|کد مقاله||کد نشریه||سال انتشار||مقاله انگلیسی||ترجمه فارسی||نسخه تمام متن|
|101625||161286||2016||6 صفحه PDF||سفارش دهید||دانلود رایگان|
• To evaluate the effect of elapsed time and cause of death on Cardiac Troponin-T.
• The cases included were divided into six groups depending upon the cause of death.
• In case of death due to MI, the intact cTnI fragmented at a much faster rate.
• The cTnT fragmentation in various causes of death reveals time-dependent process.
• Potential to be applied in future as a better method of evaluating cause of death.
PurposeThe aim of the present study is to evaluate the effect of elapsed time on cardiac troponin-T degradation and its dependency on the cause of death.MethodsThe cases included in this study were divided into six groups depending upon the cause of death without any prior history of disease that died in the hospital and their exact time of death was known. The analysis involves extraction of the protein, separation by denaturing gel electrophoresis and visualization by Western blot.ResultsWestern blot data shows the rate of degradation of cTnT into lower molecular weight fragments with respect to time. In cases of control group the greatest amount of protein breakdown was observed within the first 64 h while in MI cases within first 6 h, the original band of cTnT (42 kDa) decreased markedly into seven major fragments, with 25 kDa & 20 kDa fragments being the most prominent. In burn group, at 41.40 h blot shows maximum fragmentation. In electrocution group the greatest amount of protein breakdown was observed within the first 50 Hrs. Within asphyxia cases, the original band of cTnT (42 kDa) decreased markedly into many major and minor fragments which continues up to 210 Hrs while the original band of cTnT (42 kDa) in poisoning cases decreased markedly into many major & minor fragments up to 140 h but after it blot shows only intact protein of very less intensity with few minor fragments.ConclusionIt can be observed that in case of death due to MI, the intact cTnI fragmented at a much faster rate than in burn, electrocution, control, poisoning and asphyxia group. Thus, the rate of fragmentation of intact cTnT into lower molecular weight fragments depends upon the cause of death.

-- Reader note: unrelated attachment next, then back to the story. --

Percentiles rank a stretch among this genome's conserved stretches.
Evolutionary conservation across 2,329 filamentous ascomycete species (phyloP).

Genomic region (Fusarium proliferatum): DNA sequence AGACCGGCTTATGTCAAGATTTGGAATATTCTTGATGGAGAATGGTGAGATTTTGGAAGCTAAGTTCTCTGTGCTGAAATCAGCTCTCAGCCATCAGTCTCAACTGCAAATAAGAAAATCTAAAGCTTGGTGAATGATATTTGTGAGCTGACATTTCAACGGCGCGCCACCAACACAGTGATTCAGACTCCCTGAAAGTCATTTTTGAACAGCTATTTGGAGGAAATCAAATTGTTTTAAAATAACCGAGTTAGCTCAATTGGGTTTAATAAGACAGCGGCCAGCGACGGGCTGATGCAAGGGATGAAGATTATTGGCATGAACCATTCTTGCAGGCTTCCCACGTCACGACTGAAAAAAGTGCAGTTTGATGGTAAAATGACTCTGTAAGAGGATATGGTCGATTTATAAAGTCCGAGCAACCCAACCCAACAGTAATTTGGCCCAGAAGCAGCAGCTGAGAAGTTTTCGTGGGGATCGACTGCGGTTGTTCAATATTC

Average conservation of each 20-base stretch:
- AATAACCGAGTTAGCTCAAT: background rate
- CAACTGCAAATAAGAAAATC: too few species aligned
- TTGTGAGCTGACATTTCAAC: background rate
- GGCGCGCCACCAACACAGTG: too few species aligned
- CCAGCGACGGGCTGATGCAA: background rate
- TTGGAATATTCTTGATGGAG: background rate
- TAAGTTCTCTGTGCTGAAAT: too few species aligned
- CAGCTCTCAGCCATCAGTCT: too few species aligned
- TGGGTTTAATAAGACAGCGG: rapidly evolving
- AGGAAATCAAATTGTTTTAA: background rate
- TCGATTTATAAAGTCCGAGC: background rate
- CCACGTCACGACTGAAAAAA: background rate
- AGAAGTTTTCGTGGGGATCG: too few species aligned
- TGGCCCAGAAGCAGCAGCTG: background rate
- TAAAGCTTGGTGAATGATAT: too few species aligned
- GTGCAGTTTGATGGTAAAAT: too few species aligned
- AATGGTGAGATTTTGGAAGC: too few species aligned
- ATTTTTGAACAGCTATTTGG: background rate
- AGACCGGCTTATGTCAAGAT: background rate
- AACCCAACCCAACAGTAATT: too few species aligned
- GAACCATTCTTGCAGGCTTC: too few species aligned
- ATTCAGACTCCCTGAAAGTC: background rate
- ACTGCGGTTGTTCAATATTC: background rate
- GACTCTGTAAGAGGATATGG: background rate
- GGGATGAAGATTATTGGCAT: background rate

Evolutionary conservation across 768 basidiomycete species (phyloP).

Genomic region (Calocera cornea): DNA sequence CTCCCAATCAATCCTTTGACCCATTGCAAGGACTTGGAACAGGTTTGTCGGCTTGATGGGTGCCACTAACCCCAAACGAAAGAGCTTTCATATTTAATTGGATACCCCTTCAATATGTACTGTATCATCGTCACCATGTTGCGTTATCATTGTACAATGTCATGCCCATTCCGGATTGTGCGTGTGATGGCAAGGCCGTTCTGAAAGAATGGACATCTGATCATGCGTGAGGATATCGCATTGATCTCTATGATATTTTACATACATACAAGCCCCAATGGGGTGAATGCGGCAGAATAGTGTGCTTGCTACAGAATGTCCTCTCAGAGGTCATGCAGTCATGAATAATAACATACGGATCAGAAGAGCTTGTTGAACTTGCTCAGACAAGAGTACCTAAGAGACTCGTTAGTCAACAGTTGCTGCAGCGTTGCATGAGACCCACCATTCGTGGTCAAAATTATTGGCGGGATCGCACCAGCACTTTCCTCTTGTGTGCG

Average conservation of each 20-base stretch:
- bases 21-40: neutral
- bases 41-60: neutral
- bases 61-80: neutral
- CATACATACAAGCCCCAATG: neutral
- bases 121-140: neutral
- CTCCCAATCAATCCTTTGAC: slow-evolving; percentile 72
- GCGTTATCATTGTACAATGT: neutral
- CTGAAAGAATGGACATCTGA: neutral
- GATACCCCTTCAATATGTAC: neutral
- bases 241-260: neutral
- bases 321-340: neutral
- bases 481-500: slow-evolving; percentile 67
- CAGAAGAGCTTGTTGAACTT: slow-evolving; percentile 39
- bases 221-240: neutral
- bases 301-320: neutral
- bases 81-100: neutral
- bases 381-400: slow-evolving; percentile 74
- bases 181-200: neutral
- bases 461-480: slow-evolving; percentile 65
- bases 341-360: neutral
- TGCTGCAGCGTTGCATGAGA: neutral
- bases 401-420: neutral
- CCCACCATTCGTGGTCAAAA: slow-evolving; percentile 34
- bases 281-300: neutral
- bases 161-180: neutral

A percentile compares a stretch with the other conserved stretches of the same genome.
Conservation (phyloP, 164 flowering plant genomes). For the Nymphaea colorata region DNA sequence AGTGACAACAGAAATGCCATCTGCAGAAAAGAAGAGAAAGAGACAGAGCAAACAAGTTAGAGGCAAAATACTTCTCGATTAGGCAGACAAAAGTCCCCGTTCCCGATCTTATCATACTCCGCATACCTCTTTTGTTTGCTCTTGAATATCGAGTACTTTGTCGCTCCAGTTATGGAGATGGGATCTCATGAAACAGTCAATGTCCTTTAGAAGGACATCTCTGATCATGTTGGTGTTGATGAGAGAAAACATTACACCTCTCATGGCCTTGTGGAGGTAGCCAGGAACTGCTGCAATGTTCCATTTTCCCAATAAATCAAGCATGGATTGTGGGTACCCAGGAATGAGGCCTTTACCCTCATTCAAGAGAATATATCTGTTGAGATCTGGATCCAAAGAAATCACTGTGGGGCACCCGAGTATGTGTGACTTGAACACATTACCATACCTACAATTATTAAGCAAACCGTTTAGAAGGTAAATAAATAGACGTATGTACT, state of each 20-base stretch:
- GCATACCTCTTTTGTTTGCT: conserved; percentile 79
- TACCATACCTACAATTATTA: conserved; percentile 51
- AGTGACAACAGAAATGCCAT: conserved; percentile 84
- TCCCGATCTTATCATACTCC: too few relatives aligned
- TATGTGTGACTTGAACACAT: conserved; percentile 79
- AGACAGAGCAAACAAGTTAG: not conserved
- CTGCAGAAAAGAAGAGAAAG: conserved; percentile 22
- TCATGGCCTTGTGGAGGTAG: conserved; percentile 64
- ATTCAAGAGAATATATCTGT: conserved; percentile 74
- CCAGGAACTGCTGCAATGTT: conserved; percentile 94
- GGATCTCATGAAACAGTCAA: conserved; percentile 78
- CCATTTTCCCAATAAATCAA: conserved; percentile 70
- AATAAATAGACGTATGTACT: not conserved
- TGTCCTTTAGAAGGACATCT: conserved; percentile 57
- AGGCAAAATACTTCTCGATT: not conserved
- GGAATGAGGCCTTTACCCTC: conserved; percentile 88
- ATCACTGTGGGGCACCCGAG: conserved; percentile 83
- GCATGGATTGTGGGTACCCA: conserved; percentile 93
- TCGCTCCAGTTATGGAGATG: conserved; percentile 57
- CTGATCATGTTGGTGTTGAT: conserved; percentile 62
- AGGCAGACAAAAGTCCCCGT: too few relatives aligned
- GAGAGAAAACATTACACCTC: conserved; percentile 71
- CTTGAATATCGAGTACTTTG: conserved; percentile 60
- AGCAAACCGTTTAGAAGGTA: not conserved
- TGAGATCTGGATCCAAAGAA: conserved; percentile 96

Journal: Journal of Forensic and Legal Medicine - Volume 40, May 2016, Pages 16–21